Since the Arab Spring and the wave of terrorist attacks, travellers have avoided the Maghreb and Mashrek countries in favor of safe destinations in the northern Mediterranean. In their latest report, Femise economists draw an overview of the situation and provide a roadmap for a sector considered vital for the southern economies. Hotels should adopt new management practices and modify their marketing approaches. However, the main recommendation is targeting new clients. What if the Maghreb region became the new destination for Chinese tourists ?
With 250 million tourists spending $ 200,000 million a year, the Mediterranean is among the most popular destinations in the world. A pot distributed unevenly since the Jasmine Revolution in 2011.
In the first few years travellers kept visiting Tunisian beach resorts, however, the jihadist massacre of tourists in 2015 dealt a blow to an activity which accounted for 10% of the country’s GDP. Wealth generated by tourism melted as snow in the sun, falling to only 7% of Tunisia’s GDP.
“Seven million tourists have been diverted from North Africa since 2010. Egypt has lost five million tourists and Tunisia two and a half million,” notes the Femise report, published in January 2017, coordinated by Doaa M. Salman Abdou professor in Cairo (October University for Modern Sciences and Arts, Egypt) in collaboration with Andrés Artal-Tur professor at Valencia (Technical University of Cartagena & Institute of International Economics (IEI-UV), University of Valencia, Spain).
Conversely, Spain, Italy, Greece and Portugal, considered as safe havens, register record levels of attendance. In 2011, tour operators had diverted 12 million trips to Spain. At the beginning of 2016, the Iberian Peninsula showed a record increase: + 13.4% for the Balearic Islands, + 5.1% for Continental Spain, + 6.4% for the Canary Islands and above all + 40% for Portugal.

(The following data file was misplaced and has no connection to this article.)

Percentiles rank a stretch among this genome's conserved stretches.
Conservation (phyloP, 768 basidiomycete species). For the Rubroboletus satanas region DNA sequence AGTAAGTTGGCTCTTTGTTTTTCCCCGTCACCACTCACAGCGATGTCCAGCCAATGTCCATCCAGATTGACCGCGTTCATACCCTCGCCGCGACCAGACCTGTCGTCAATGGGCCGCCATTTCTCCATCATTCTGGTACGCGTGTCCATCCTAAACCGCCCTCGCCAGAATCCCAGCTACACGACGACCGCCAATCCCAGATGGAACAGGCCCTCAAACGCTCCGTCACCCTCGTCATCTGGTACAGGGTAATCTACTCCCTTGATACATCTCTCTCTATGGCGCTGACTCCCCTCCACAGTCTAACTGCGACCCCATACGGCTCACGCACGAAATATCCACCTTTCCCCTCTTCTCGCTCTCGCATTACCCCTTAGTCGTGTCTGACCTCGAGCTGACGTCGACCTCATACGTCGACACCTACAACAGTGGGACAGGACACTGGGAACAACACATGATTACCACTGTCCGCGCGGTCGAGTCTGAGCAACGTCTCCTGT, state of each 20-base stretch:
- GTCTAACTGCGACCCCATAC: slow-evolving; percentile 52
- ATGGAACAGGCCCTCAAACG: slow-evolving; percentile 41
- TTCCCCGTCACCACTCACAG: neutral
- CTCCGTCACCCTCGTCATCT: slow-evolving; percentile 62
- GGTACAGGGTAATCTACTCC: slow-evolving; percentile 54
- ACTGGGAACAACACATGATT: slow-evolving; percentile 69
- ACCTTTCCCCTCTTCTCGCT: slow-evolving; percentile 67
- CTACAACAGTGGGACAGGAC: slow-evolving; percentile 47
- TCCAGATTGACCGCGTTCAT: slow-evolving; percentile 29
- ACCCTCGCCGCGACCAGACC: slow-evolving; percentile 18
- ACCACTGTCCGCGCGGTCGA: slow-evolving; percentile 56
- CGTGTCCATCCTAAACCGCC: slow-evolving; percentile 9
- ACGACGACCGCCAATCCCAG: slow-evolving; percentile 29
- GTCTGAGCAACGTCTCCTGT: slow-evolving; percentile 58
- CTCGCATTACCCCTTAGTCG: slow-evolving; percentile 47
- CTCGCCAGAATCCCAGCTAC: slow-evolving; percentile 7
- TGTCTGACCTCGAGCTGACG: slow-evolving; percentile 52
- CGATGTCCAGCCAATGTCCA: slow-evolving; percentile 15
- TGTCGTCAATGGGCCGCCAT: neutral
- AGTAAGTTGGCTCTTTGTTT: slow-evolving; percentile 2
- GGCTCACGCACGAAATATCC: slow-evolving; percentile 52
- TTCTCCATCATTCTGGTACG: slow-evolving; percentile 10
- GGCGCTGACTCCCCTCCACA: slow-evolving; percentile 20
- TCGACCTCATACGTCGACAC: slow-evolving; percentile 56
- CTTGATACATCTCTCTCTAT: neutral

Increased presence of Asian tourists
This is a phenomenon that scares investors and aggravates unemployment. Entitled “Winners and losers in the tourism and hospitality industry along the transition process”, the Femise (FEM41-04) report advocates a number of ideas for increasing tourism-related revenues.
While the return of political stability and peace seems vital, Femise also suggests to put emphasis on the neighborhood policy and intensify training for hotel managers in the south of the Mediterranean.
Efforts have been made in Tunisia and Egypt to attract international tourists but with limited success. For the time being Europe is capturing these flows. “Growth in the number of visitors from Asia and North America to European destinations will continue in the future”. The report concludes that “ the Mediterranean ought to maintain a high level of competitiveness”.
The report is available (in english) and can be accessed at the following link.